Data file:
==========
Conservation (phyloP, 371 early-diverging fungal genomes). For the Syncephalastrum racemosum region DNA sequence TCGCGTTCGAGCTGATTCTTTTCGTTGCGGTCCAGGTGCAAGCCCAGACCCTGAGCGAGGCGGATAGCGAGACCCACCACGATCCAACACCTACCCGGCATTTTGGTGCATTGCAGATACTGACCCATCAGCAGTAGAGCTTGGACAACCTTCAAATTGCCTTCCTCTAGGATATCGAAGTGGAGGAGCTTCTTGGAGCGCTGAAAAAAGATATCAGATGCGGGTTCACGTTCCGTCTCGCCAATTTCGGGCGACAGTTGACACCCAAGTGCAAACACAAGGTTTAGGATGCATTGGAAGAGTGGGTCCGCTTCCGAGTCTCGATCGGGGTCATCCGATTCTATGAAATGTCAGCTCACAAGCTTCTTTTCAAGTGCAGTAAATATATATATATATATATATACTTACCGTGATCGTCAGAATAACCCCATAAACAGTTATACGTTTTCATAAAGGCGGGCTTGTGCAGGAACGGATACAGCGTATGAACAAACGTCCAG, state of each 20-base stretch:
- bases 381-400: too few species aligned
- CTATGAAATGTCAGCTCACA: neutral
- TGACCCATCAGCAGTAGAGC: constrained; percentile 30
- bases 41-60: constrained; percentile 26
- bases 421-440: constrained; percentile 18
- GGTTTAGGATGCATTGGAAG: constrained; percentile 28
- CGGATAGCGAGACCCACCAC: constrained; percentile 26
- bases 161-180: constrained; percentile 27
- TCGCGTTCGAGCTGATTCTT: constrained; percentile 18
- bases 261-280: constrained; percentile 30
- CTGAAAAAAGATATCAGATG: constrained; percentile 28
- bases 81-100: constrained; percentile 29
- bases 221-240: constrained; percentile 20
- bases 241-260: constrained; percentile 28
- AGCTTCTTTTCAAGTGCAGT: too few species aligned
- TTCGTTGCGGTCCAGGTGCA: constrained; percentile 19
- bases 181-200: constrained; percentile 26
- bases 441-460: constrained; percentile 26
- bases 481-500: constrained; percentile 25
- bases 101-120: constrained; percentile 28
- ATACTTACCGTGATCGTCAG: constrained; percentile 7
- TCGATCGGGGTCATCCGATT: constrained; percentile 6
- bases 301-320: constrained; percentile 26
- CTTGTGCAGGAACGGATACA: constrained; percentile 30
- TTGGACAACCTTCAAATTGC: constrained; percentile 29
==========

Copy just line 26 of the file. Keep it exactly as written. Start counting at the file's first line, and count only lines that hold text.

- TTGGACAACCTTCAAATTGC: constrained; percentile 29